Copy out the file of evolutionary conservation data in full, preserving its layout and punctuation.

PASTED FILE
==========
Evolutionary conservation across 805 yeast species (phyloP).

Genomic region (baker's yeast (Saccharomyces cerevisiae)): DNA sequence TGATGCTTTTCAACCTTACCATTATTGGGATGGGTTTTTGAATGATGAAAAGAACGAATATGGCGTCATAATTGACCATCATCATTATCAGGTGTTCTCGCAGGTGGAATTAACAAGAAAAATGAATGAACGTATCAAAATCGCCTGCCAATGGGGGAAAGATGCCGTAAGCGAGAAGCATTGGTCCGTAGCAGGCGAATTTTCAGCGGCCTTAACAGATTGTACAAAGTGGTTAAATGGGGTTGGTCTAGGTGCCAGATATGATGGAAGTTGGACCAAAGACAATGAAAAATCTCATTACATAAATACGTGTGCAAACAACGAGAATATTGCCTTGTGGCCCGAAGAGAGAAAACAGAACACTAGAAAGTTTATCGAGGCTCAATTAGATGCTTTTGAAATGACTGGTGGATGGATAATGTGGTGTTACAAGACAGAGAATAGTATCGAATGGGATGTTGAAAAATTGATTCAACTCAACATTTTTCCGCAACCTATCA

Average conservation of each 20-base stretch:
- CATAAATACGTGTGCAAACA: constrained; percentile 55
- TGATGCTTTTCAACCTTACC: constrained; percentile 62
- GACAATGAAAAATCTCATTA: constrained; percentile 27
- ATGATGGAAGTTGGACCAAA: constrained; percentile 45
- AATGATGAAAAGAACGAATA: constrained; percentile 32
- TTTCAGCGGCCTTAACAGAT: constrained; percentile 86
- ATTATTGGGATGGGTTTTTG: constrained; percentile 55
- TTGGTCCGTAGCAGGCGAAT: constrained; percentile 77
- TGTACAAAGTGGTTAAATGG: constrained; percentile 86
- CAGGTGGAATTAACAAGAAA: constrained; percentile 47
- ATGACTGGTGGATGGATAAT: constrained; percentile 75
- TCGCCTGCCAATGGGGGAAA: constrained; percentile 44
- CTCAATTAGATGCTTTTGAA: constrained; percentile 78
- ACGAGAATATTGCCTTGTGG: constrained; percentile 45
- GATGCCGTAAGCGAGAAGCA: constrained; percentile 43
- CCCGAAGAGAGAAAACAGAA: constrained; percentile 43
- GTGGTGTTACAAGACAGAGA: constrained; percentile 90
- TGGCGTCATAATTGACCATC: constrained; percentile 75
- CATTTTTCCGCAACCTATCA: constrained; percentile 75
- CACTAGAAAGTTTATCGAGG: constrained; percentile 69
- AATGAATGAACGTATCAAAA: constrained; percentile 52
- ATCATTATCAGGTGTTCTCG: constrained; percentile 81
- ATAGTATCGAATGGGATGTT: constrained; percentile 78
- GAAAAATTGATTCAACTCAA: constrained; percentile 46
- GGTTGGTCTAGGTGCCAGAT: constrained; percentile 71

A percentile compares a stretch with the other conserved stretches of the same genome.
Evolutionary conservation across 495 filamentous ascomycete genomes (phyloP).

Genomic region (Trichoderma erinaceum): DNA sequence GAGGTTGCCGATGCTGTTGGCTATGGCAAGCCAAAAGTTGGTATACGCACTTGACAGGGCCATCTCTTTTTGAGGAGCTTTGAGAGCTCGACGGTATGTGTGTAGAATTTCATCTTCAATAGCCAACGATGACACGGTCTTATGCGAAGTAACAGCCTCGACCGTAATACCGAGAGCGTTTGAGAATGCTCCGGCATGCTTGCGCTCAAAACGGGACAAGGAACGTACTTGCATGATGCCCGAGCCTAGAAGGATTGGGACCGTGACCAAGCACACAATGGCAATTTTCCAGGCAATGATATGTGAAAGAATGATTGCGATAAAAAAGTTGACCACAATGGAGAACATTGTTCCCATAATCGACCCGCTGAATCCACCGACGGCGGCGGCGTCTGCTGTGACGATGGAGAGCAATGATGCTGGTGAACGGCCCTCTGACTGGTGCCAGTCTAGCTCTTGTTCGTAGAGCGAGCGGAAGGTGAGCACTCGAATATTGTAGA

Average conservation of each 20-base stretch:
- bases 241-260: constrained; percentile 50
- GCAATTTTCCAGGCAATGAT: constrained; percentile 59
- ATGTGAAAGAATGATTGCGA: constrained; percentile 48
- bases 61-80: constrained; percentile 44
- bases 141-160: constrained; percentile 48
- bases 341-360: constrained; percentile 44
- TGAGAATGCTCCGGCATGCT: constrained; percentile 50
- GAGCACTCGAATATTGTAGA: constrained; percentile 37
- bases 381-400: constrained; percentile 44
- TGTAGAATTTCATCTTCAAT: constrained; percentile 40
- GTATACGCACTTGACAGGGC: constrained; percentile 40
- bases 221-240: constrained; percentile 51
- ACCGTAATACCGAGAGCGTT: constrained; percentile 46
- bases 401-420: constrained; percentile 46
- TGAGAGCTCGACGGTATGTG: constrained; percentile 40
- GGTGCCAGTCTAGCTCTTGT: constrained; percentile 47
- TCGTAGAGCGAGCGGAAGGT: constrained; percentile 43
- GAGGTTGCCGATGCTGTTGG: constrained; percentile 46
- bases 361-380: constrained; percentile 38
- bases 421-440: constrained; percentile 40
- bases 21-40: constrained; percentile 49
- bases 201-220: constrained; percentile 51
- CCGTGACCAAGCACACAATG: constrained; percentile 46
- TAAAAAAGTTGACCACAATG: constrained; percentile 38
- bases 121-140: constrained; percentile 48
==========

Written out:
Evolutionary conservation across 805 yeast species (phyloP).

Genomic region (baker's yeast (Saccharomyces cerevisiae)): DNA sequence TGATGCTTTTCAACCTTACCATTATTGGGATGGGTTTTTGAATGATGAAAAGAACGAATATGGCGTCATAATTGACCATCATCATTATCAGGTGTTCTCGCAGGTGGAATTAACAAGAAAAATGAATGAACGTATCAAAATCGCCTGCCAATGGGGGAAAGATGCCGTAAGCGAGAAGCATTGGTCCGTAGCAGGCGAATTTTCAGCGGCCTTAACAGATTGTACAAAGTGGTTAAATGGGGTTGGTCTAGGTGCCAGATATGATGGAAGTTGGACCAAAGACAATGAAAAATCTCATTACATAAATACGTGTGCAAACAACGAGAATATTGCCTTGTGGCCCGAAGAGAGAAAACAGAACACTAGAAAGTTTATCGAGGCTCAATTAGATGCTTTTGAAATGACTGGTGGATGGATAATGTGGTGTTACAAGACAGAGAATAGTATCGAATGGGATGTTGAAAAATTGATTCAACTCAACATTTTTCCGCAACCTATCA

Average conservation of each 20-base stretch:
- CATAAATACGTGTGCAAACA: constrained; percentile 55
- TGATGCTTTTCAACCTTACC: constrained; percentile 62
- GACAATGAAAAATCTCATTA: constrained; percentile 27
- ATGATGGAAGTTGGACCAAA: constrained; percentile 45
- AATGATGAAAAGAACGAATA: constrained; percentile 32
- TTTCAGCGGCCTTAACAGAT: constrained; percentile 86
- ATTATTGGGATGGGTTTTTG: constrained; percentile 55
- TTGGTCCGTAGCAGGCGAAT: constrained; percentile 77
- TGTACAAAGTGGTTAAATGG: constrained; percentile 86
- CAGGTGGAATTAACAAGAAA: constrained; percentile 47
- ATGACTGGTGGATGGATAAT: constrained; percentile 75
- TCGCCTGCCAATGGGGGAAA: constrained; percentile 44
- CTCAATTAGATGCTTTTGAA: constrained; percentile 78
- ACGAGAATATTGCCTTGTGG: constrained; percentile 45
- GATGCCGTAAGCGAGAAGCA: constrained; percentile 43
- CCCGAAGAGAGAAAACAGAA: constrained; percentile 43
- GTGGTGTTACAAGACAGAGA: constrained; percentile 90
- TGGCGTCATAATTGACCATC: constrained; percentile 75
- CATTTTTCCGCAACCTATCA: constrained; percentile 75
- CACTAGAAAGTTTATCGAGG: constrained; percentile 69
- AATGAATGAACGTATCAAAA: constrained; percentile 52
- ATCATTATCAGGTGTTCTCG: constrained; percentile 81
- ATAGTATCGAATGGGATGTT: constrained; percentile 78
- GAAAAATTGATTCAACTCAA: constrained; percentile 46
- GGTTGGTCTAGGTGCCAGAT: constrained; percentile 71

A percentile compares a stretch with the other conserved stretches of the same genome.
Evolutionary conservation across 495 filamentous ascomycete genomes (phyloP).

Genomic region (Trichoderma erinaceum): DNA sequence GAGGTTGCCGATGCTGTTGGCTATGGCAAGCCAAAAGTTGGTATACGCACTTGACAGGGCCATCTCTTTTTGAGGAGCTTTGAGAGCTCGACGGTATGTGTGTAGAATTTCATCTTCAATAGCCAACGATGACACGGTCTTATGCGAAGTAACAGCCTCGACCGTAATACCGAGAGCGTTTGAGAATGCTCCGGCATGCTTGCGCTCAAAACGGGACAAGGAACGTACTTGCATGATGCCCGAGCCTAGAAGGATTGGGACCGTGACCAAGCACACAATGGCAATTTTCCAGGCAATGATATGTGAAAGAATGATTGCGATAAAAAAGTTGACCACAATGGAGAACATTGTTCCCATAATCGACCCGCTGAATCCACCGACGGCGGCGGCGTCTGCTGTGACGATGGAGAGCAATGATGCTGGTGAACGGCCCTCTGACTGGTGCCAGTCTAGCTCTTGTTCGTAGAGCGAGCGGAAGGTGAGCACTCGAATATTGTAGA

Average conservation of each 20-base stretch:
- bases 241-260: constrained; percentile 50
- GCAATTTTCCAGGCAATGAT: constrained; percentile 59
- ATGTGAAAGAATGATTGCGA: constrained; percentile 48
- bases 61-80: constrained; percentile 44
- bases 141-160: constrained; percentile 48
- bases 341-360: constrained; percentile 44
- TGAGAATGCTCCGGCATGCT: constrained; percentile 50
- GAGCACTCGAATATTGTAGA: constrained; percentile 37
- bases 381-400: constrained; percentile 44
- TGTAGAATTTCATCTTCAAT: constrained; percentile 40
- GTATACGCACTTGACAGGGC: constrained; percentile 40
- bases 221-240: constrained; percentile 51
- ACCGTAATACCGAGAGCGTT: constrained; percentile 46
- bases 401-420: constrained; percentile 46
- TGAGAGCTCGACGGTATGTG: constrained; percentile 40
- GGTGCCAGTCTAGCTCTTGT: constrained; percentile 47
- TCGTAGAGCGAGCGGAAGGT: constrained; percentile 43
- GAGGTTGCCGATGCTGTTGG: constrained; percentile 46
- bases 361-380: constrained; percentile 38
- bases 421-440: constrained; percentile 40
- bases 21-40: constrained; percentile 49
- bases 201-220: constrained; percentile 51
- CCGTGACCAAGCACACAATG: constrained; percentile 46
- TAAAAAAGTTGACCACAATG: constrained; percentile 38
- bases 121-140: constrained; percentile 48